Nora Roberts was born in Silver Spring, Maryland, the youngest of five children. After a school career that included some time in Catholic school and the discipline of nuns, she married young and settled in Keedysville, Maryland.
She worked briefly as a legal secretary. "I could type fast but couldn’t spell, I was the worst legal secretary ever," she says now. After her sons were born she stayed home and tried every craft that came along. A blizzard in February 1979 forced her hand to try another creative outlet. She was snowed in with a three and six year old with no kindergarten respite in sight and a dwindling supply of chocolate.
Born into a family of readers, Nora had never known a time that she wasn’t reading or making up stories. During the now-famous blizzard, she pulled out a pencil and notebook and began to write down one of those stories. It was there that a career was born. Several manuscripts and rejections later, her first book, Irish Thoroughbred, was published by Silhouette in 1981.
Nora met her second husband, Bruce Wilder, when she hired him to build bookshelves. They were married in July 1985. Since that time, they’ve expanded their home, traveled the world and opened a bookstore together.
Through the years, Nora has always been surrounded by men. Not only was she the youngest in her family, but she was also the only girl. She has raised two sons. Having spent her life surrounded by men, Ms. Roberts has a fairly good view of the workings of the male mind, which is a constant delight to her readers. It was, she’s been quoted as saying, a choice between figuring men out or running away screaming.
Nora is a member of several writers groups and has won countless awards from her colleagues and the publishing industry. Recently The New Yorker called her "America’s favorite novelist."
Second Nature Getting an exclusive interview with notoriously reclusive horror writer Hunter Brown was all Celebrity magazine reporter Lee Radcliffe ever wanted. And when Hunter agrees to the interview on the condition that Lee conduct it on a camping trip, she can hardly refuse. But after spending some time alone with the seductively mysterious author, Lee discovers the only thing she wants exclusively is Hunter. One Summer A summer spent traveling across America with cynical, brooding photojournalist Shade Colby was not Celebrity photographer Bryan Mitchell's idea of a dream assignment. But Bryan will have to manage for an entire summer if she wants the fabulous cross-country photo shoot for a book, which they're both salivating over. However, Bryan and Shade disagree about everything—everything, that is, except the fierce attraction they have for each other….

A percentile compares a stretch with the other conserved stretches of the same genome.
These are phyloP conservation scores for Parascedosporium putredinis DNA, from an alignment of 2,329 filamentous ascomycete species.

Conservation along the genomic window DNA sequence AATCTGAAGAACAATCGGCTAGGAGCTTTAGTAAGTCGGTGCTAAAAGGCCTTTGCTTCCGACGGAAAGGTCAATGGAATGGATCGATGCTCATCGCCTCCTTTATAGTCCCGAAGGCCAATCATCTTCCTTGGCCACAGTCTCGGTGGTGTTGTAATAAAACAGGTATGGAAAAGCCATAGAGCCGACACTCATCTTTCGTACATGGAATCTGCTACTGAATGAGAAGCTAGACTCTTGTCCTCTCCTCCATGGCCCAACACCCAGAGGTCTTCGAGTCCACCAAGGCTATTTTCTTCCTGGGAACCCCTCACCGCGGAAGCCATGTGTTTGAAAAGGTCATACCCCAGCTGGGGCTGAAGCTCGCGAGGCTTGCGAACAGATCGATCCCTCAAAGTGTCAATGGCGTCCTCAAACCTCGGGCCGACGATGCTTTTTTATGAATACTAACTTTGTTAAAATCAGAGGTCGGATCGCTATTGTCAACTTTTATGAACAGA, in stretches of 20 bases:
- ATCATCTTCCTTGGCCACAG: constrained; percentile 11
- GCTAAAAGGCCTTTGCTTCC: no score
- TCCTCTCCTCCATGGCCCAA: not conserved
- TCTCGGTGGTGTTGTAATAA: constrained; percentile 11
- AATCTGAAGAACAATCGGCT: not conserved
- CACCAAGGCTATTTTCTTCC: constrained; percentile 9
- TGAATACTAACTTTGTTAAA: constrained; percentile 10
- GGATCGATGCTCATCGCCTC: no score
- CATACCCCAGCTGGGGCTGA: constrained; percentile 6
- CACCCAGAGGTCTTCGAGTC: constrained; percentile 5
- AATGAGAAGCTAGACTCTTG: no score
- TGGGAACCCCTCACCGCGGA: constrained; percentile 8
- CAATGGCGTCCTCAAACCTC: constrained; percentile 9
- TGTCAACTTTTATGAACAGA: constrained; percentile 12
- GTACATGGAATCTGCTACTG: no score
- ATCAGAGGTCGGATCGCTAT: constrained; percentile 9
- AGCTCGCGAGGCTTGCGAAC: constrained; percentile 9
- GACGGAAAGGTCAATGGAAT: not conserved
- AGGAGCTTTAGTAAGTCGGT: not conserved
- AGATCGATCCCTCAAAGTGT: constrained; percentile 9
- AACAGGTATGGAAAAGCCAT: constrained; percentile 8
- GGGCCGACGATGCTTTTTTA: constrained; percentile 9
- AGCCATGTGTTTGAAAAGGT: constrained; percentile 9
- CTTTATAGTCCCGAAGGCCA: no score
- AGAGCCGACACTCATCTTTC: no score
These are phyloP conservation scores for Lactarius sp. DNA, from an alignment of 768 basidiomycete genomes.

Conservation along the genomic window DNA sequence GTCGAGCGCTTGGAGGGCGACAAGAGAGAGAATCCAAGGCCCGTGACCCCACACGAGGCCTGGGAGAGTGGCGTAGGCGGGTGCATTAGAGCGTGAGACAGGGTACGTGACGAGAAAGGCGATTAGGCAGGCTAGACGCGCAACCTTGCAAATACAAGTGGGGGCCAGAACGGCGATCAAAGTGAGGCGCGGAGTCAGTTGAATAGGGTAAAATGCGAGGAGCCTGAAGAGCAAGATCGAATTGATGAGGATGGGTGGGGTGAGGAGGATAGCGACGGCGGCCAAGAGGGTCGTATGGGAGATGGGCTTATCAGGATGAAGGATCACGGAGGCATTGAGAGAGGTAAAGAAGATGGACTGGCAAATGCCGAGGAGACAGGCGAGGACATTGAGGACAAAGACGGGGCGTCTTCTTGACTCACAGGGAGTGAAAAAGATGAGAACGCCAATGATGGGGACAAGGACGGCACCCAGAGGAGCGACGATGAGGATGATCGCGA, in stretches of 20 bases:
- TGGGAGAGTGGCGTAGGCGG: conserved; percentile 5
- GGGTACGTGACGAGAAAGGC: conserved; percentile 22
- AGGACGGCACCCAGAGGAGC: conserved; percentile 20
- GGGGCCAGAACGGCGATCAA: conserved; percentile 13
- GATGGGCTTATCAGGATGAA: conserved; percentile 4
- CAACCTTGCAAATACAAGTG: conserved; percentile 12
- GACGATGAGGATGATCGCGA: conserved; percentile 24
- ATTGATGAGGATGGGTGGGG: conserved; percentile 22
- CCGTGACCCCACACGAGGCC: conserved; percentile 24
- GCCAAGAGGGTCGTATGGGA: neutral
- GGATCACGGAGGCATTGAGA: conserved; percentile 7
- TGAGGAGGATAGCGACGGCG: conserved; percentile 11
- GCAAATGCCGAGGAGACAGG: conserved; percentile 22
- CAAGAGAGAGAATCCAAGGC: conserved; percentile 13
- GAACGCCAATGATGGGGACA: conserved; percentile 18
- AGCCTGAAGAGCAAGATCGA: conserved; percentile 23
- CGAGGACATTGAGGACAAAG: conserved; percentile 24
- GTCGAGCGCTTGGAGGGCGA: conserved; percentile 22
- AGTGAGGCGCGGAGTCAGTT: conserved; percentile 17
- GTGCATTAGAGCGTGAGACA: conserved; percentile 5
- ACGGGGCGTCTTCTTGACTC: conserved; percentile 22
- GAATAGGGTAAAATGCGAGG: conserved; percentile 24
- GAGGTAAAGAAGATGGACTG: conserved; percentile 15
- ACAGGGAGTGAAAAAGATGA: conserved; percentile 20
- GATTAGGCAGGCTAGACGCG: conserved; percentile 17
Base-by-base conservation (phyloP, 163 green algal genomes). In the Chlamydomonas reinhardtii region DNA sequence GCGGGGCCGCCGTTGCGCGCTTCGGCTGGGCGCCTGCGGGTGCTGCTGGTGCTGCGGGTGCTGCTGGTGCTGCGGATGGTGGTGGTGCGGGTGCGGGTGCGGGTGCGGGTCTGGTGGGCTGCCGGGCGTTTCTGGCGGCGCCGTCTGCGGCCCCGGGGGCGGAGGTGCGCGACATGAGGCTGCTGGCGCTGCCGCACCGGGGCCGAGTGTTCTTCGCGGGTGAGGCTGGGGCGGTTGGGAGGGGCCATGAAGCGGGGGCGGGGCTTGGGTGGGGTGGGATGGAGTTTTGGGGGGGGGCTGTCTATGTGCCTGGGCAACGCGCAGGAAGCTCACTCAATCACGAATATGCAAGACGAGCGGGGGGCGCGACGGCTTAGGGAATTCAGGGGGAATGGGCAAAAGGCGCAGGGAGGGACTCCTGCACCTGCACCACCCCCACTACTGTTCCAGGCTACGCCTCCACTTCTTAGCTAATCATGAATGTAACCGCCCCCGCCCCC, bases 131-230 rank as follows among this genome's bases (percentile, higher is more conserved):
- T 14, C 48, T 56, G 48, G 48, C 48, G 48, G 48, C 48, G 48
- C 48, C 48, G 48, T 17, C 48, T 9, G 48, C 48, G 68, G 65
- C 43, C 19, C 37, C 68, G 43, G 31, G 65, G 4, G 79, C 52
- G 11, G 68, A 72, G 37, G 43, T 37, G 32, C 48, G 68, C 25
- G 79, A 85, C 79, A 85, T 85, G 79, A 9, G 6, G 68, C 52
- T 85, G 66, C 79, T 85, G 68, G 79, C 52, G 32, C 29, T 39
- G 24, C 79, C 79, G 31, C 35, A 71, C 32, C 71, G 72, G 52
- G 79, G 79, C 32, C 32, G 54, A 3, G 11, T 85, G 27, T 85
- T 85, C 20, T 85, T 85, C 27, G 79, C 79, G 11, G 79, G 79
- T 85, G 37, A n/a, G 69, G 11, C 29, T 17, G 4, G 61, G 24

Lunacy, Alaska - population 506 - is Nate Burke's last chance. As a Baltimore cop, he had watched his partner die - and the guilt still haunts him. Maybe serving as Chief of Police in this tiny, remote town, where darkness falls by mid-afternoon and temperatures fall to below zero, will bring some kind of solace. It isn't as if he has anywhere else to go. Aside from sorting out a run-in between a couple of motor vehicles and a moose and pulling apart two brothers fighting overJohn Wayne's best movie Nate's first weeks on the job are relatively quiet. But as he wonders whether this was all a big mistake, an unexpected kiss from feisty bush pilot Meg Galloway under the brilliant Northern Lights of the Alaska sky lifts his spirit - and convinces him to stay just a little longer. Born and raised in Lunacy, Meg has learned to be independent. But there's something about Nate's sad eyes that gets under her skin, and warms her frozen heart. However, when two climbers find a corpse on the mountain, Nate discovers that Lunacy isn't quite the sleepy little backwater he imagined. Set in the beautiful Alaskan wilderness and full of wonderfully real characters, romance and mystery, this exciting page-turner is Nora Roberts' best novel yet.